III. #3: “Three Covenants”
You could say Apocalypse and Rictor forge a covenant in this issue, but I’m not sure what the other two are! Maybe another one is Betsy’s agreement with the Queen? Pretty silly to call that a covenant, especially given how blandly it’s presented. (Is it supposed to read so silly?)
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A. Rictor—at last!
Julio Richter—who has a very unlikely Germanic surname that really should’ve just been his codename, instead of Rictor*, which has no meaning—debuted in 1987’s X-Factor #17 by Weezie and Walt Simonson. The first Spanish-speaking mutant of any prominence, he’s been given a background story through the lens of a sensationalistic gringo view of Mexican society.
*The word it looks closest to is rictus!
That said, there is an element of fatalism to his family relations that does strike a chord with aspects of some of my own childhood friends in Houston who came from families in northern border states like Chihuahua, where there are fewer resources and less security, where life lived so close to the wealth of the States means ordinary people grappling on their own, for generations now, with a heavily militarized narco-state.
I don’t know much about Julio’s hometown, the metropolis of Guadalajara, which is much further south, but to Mexicans and foreigners alike it’s widely considered a cultural mecca and is quite progressive. Untraveled gringos living in fading middle America typically have some difficulty imagining the modernity and dynamism of so many Latin American metropolises, even of smaller towns as well. But while one of Mexico’s earliest and largest drug cartels was based there, it collapsed 40 years ago, after which cartel power moved to those northern border states where it’s been ever since.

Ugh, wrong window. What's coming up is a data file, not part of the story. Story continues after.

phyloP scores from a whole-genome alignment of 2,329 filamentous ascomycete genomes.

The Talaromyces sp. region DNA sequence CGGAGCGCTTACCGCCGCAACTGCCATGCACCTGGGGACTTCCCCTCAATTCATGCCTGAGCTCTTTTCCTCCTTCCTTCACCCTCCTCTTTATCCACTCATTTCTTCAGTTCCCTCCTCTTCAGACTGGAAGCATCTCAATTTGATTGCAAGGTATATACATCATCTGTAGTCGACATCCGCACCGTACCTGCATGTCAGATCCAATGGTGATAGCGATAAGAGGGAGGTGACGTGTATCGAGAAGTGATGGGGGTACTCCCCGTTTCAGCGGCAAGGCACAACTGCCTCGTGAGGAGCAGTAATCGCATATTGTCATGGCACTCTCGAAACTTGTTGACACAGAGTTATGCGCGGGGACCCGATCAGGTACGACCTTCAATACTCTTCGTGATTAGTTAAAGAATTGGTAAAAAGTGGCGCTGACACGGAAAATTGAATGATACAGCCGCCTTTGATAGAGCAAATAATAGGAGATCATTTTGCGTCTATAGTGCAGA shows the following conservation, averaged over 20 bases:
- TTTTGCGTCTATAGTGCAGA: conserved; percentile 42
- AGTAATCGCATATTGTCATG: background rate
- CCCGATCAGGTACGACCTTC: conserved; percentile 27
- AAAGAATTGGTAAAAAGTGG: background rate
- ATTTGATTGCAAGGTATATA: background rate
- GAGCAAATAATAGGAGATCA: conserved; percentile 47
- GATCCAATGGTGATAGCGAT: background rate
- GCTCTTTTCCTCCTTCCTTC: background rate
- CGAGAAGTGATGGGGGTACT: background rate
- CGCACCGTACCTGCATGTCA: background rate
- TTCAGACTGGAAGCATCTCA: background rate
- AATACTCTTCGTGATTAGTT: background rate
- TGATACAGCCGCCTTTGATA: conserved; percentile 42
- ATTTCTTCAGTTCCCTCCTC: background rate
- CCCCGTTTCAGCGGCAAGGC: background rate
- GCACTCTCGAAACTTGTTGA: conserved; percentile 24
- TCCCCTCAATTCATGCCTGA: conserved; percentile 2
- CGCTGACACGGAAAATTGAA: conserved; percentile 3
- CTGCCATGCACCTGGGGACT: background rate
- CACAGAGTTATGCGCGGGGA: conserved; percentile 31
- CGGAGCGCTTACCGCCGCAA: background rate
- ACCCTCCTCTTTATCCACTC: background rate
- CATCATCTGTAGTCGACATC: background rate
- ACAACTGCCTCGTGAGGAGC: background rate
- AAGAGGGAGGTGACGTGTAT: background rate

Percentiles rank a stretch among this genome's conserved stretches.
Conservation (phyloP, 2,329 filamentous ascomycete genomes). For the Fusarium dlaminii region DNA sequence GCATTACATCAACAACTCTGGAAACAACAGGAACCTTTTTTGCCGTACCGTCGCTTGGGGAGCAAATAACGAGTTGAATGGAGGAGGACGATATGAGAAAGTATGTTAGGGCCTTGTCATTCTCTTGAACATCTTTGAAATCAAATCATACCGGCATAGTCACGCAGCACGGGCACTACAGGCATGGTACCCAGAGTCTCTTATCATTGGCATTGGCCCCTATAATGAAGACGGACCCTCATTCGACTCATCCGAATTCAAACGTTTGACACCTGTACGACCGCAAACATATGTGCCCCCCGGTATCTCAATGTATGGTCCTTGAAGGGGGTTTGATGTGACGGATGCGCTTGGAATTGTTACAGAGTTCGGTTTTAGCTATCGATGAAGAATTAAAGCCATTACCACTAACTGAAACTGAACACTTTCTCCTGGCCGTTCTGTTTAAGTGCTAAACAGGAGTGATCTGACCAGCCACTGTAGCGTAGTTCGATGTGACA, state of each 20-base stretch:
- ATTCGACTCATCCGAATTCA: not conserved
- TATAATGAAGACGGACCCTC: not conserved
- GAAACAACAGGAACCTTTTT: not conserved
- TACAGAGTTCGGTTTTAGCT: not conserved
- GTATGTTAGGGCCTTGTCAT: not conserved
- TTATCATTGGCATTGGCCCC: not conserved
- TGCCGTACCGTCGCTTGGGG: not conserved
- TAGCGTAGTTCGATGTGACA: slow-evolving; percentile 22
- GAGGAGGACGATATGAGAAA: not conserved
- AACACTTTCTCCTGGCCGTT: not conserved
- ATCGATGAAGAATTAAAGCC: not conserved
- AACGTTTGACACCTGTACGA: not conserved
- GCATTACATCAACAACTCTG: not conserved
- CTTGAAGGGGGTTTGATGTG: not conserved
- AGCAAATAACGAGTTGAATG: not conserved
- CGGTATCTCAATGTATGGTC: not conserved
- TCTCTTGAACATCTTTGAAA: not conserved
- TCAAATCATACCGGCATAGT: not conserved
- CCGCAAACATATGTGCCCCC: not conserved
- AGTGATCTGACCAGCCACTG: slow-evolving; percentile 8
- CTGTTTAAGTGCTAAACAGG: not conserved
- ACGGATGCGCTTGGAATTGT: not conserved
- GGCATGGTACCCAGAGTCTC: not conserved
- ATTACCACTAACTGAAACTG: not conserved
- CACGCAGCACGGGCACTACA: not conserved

All this is to say that I find Julio’s background as a teen merc from a middling cartel family cringey and insultingly cursory, especially given the lack of any other prominent Mexican representation at Marvel.
(As presumably a Mexican-American, the new Ghost Rider might be an edge case, but his background feels like it’s been portrayed with such a lack of cultural specificity, much less interest—after Felipe Smith’s time with the character—that it seems wrong to say anything like prominent representation has been achieved here; certainly, no one should be patting themselves on the back just because Jason Aaron’s recently made him rather famous for driving a demon car and being a nice older brother.)
Julio’s what we’ve got, and he is, despite his inveterate moodiness, a lovable old standby. If only he was more prominent, more consistently stewarded by Marvel creators over the past 30 years.